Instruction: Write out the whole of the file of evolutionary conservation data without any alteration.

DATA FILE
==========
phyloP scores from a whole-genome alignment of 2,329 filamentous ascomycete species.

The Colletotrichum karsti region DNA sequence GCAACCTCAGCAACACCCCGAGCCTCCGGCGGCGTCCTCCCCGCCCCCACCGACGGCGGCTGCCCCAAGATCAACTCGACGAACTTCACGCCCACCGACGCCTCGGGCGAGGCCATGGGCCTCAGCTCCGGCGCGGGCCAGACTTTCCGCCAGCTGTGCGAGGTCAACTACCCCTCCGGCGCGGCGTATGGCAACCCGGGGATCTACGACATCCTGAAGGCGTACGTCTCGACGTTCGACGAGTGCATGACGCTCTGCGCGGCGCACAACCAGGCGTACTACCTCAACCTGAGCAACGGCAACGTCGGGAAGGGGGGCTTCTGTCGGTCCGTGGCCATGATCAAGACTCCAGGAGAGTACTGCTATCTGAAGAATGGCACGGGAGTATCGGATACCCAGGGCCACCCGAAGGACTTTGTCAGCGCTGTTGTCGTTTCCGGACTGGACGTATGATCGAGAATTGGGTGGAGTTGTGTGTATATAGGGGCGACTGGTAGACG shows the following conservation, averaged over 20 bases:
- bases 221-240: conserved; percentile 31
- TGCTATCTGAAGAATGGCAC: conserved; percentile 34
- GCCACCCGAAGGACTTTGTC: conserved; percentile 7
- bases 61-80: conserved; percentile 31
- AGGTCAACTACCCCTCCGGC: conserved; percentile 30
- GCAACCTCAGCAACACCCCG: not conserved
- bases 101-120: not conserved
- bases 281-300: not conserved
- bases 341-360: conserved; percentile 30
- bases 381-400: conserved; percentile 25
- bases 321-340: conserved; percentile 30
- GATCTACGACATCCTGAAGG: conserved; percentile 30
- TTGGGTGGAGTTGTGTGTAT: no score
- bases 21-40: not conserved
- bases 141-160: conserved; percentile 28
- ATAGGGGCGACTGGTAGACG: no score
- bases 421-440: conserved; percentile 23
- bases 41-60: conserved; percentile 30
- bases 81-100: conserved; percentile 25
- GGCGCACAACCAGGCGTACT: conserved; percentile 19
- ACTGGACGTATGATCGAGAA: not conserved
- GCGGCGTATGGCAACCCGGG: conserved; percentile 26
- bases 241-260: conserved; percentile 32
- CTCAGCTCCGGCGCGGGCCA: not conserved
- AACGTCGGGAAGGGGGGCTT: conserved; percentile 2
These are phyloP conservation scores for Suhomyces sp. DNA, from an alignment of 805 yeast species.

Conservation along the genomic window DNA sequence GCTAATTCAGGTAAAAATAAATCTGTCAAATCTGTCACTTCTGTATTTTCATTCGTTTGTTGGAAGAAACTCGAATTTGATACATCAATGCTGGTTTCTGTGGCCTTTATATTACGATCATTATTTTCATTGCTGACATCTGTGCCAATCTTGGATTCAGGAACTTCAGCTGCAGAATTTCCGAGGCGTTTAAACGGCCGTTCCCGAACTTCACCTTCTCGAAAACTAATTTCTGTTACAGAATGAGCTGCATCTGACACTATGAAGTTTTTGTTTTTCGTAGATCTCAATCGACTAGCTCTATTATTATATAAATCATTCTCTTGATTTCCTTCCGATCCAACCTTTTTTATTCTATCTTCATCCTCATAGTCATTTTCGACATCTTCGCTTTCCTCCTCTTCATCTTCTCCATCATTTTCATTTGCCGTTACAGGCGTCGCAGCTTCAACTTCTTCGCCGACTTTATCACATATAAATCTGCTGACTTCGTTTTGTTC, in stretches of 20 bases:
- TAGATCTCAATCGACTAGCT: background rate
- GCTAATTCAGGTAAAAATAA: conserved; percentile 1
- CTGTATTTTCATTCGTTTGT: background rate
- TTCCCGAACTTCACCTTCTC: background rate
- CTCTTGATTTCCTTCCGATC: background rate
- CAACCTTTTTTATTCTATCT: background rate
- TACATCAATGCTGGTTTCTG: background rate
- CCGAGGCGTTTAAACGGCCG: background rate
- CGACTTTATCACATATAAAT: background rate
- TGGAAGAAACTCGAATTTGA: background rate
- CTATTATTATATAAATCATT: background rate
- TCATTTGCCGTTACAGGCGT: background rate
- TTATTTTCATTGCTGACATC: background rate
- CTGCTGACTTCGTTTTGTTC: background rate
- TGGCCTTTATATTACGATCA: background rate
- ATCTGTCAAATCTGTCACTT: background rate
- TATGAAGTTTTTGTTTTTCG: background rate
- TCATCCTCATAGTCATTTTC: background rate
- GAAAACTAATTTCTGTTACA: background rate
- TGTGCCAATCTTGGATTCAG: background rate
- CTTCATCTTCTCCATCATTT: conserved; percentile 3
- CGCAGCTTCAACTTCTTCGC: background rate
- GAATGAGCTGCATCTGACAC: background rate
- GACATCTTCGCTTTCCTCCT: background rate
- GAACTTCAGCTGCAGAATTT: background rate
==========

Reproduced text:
phyloP scores from a whole-genome alignment of 2,329 filamentous ascomycete species.

The Colletotrichum karsti region DNA sequence GCAACCTCAGCAACACCCCGAGCCTCCGGCGGCGTCCTCCCCGCCCCCACCGACGGCGGCTGCCCCAAGATCAACTCGACGAACTTCACGCCCACCGACGCCTCGGGCGAGGCCATGGGCCTCAGCTCCGGCGCGGGCCAGACTTTCCGCCAGCTGTGCGAGGTCAACTACCCCTCCGGCGCGGCGTATGGCAACCCGGGGATCTACGACATCCTGAAGGCGTACGTCTCGACGTTCGACGAGTGCATGACGCTCTGCGCGGCGCACAACCAGGCGTACTACCTCAACCTGAGCAACGGCAACGTCGGGAAGGGGGGCTTCTGTCGGTCCGTGGCCATGATCAAGACTCCAGGAGAGTACTGCTATCTGAAGAATGGCACGGGAGTATCGGATACCCAGGGCCACCCGAAGGACTTTGTCAGCGCTGTTGTCGTTTCCGGACTGGACGTATGATCGAGAATTGGGTGGAGTTGTGTGTATATAGGGGCGACTGGTAGACG shows the following conservation, averaged over 20 bases:
- bases 221-240: conserved; percentile 31
- TGCTATCTGAAGAATGGCAC: conserved; percentile 34
- GCCACCCGAAGGACTTTGTC: conserved; percentile 7
- bases 61-80: conserved; percentile 31
- AGGTCAACTACCCCTCCGGC: conserved; percentile 30
- GCAACCTCAGCAACACCCCG: not conserved
- bases 101-120: not conserved
- bases 281-300: not conserved
- bases 341-360: conserved; percentile 30
- bases 381-400: conserved; percentile 25
- bases 321-340: conserved; percentile 30
- GATCTACGACATCCTGAAGG: conserved; percentile 30
- TTGGGTGGAGTTGTGTGTAT: no score
- bases 21-40: not conserved
- bases 141-160: conserved; percentile 28
- ATAGGGGCGACTGGTAGACG: no score
- bases 421-440: conserved; percentile 23
- bases 41-60: conserved; percentile 30
- bases 81-100: conserved; percentile 25
- GGCGCACAACCAGGCGTACT: conserved; percentile 19
- ACTGGACGTATGATCGAGAA: not conserved
- GCGGCGTATGGCAACCCGGG: conserved; percentile 26
- bases 241-260: conserved; percentile 32
- CTCAGCTCCGGCGCGGGCCA: not conserved
- AACGTCGGGAAGGGGGGCTT: conserved; percentile 2
These are phyloP conservation scores for Suhomyces sp. DNA, from an alignment of 805 yeast species.

Conservation along the genomic window DNA sequence GCTAATTCAGGTAAAAATAAATCTGTCAAATCTGTCACTTCTGTATTTTCATTCGTTTGTTGGAAGAAACTCGAATTTGATACATCAATGCTGGTTTCTGTGGCCTTTATATTACGATCATTATTTTCATTGCTGACATCTGTGCCAATCTTGGATTCAGGAACTTCAGCTGCAGAATTTCCGAGGCGTTTAAACGGCCGTTCCCGAACTTCACCTTCTCGAAAACTAATTTCTGTTACAGAATGAGCTGCATCTGACACTATGAAGTTTTTGTTTTTCGTAGATCTCAATCGACTAGCTCTATTATTATATAAATCATTCTCTTGATTTCCTTCCGATCCAACCTTTTTTATTCTATCTTCATCCTCATAGTCATTTTCGACATCTTCGCTTTCCTCCTCTTCATCTTCTCCATCATTTTCATTTGCCGTTACAGGCGTCGCAGCTTCAACTTCTTCGCCGACTTTATCACATATAAATCTGCTGACTTCGTTTTGTTC, in stretches of 20 bases:
- TAGATCTCAATCGACTAGCT: background rate
- GCTAATTCAGGTAAAAATAA: conserved; percentile 1
- CTGTATTTTCATTCGTTTGT: background rate
- TTCCCGAACTTCACCTTCTC: background rate
- CTCTTGATTTCCTTCCGATC: background rate
- CAACCTTTTTTATTCTATCT: background rate
- TACATCAATGCTGGTTTCTG: background rate
- CCGAGGCGTTTAAACGGCCG: background rate
- CGACTTTATCACATATAAAT: background rate
- TGGAAGAAACTCGAATTTGA: background rate
- CTATTATTATATAAATCATT: background rate
- TCATTTGCCGTTACAGGCGT: background rate
- TTATTTTCATTGCTGACATC: background rate
- CTGCTGACTTCGTTTTGTTC: background rate
- TGGCCTTTATATTACGATCA: background rate
- ATCTGTCAAATCTGTCACTT: background rate
- TATGAAGTTTTTGTTTTTCG: background rate
- TCATCCTCATAGTCATTTTC: background rate
- GAAAACTAATTTCTGTTACA: background rate
- TGTGCCAATCTTGGATTCAG: background rate
- CTTCATCTTCTCCATCATTT: conserved; percentile 3
- CGCAGCTTCAACTTCTTCGC: background rate
- GAATGAGCTGCATCTGACAC: background rate
- GACATCTTCGCTTTCCTCCT: background rate
- GAACTTCAGCTGCAGAATTT: background rate